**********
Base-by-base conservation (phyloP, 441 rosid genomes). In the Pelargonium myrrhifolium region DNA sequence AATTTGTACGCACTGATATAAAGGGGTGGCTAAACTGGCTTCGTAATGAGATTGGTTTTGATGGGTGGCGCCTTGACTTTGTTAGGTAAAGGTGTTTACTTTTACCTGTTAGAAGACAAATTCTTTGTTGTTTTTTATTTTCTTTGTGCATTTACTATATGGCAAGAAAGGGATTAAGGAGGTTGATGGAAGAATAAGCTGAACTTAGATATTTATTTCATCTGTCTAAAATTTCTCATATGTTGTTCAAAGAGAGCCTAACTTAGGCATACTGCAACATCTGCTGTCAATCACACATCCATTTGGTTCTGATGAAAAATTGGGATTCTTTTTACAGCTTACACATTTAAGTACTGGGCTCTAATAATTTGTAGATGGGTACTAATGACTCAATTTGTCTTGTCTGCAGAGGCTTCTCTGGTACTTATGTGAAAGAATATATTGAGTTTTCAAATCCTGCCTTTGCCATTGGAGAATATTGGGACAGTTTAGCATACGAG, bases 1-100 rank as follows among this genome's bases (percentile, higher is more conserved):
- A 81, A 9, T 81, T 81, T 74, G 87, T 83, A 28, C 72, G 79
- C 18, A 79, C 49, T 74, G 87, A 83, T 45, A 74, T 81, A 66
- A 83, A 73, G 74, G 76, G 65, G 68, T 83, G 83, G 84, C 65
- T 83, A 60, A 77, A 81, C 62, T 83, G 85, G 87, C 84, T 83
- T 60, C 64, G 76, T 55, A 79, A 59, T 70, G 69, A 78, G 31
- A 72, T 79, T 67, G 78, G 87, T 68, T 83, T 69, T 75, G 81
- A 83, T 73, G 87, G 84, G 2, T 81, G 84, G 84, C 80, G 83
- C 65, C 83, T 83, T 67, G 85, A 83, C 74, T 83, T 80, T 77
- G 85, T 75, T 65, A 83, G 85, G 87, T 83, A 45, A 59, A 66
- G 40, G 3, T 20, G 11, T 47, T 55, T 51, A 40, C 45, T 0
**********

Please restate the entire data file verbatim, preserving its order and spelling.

Base-by-base conservation (phyloP, 441 rosid genomes). In the Pelargonium myrrhifolium region DNA sequence AATTTGTACGCACTGATATAAAGGGGTGGCTAAACTGGCTTCGTAATGAGATTGGTTTTGATGGGTGGCGCCTTGACTTTGTTAGGTAAAGGTGTTTACTTTTACCTGTTAGAAGACAAATTCTTTGTTGTTTTTTATTTTCTTTGTGCATTTACTATATGGCAAGAAAGGGATTAAGGAGGTTGATGGAAGAATAAGCTGAACTTAGATATTTATTTCATCTGTCTAAAATTTCTCATATGTTGTTCAAAGAGAGCCTAACTTAGGCATACTGCAACATCTGCTGTCAATCACACATCCATTTGGTTCTGATGAAAAATTGGGATTCTTTTTACAGCTTACACATTTAAGTACTGGGCTCTAATAATTTGTAGATGGGTACTAATGACTCAATTTGTCTTGTCTGCAGAGGCTTCTCTGGTACTTATGTGAAAGAATATATTGAGTTTTCAAATCCTGCCTTTGCCATTGGAGAATATTGGGACAGTTTAGCATACGAG, bases 1-100 rank as follows among this genome's bases (percentile, higher is more conserved):
- A 81, A 9, T 81, T 81, T 74, G 87, T 83, A 28, C 72, G 79
- C 18, A 79, C 49, T 74, G 87, A 83, T 45, A 74, T 81, A 66
- A 83, A 73, G 74, G 76, G 65, G 68, T 83, G 83, G 84, C 65
- T 83, A 60, A 77, A 81, C 62, T 83, G 85, G 87, C 84, T 83
- T 60, C 64, G 76, T 55, A 79, A 59, T 70, G 69, A 78, G 31
- A 72, T 79, T 67, G 78, G 87, T 68, T 83, T 69, T 75, G 81
- A 83, T 73, G 87, G 84, G 2, T 81, G 84, G 84, C 80, G 83
- C 65, C 83, T 83, T 67, G 85, A 83, C 74, T 83, T 80, T 77
- G 85, T 75, T 65, A 83, G 85, G 87, T 83, A 45, A 59, A 66
- G 40, G 3, T 20, G 11, T 47, T 55, T 51, A 40, C 45, T 0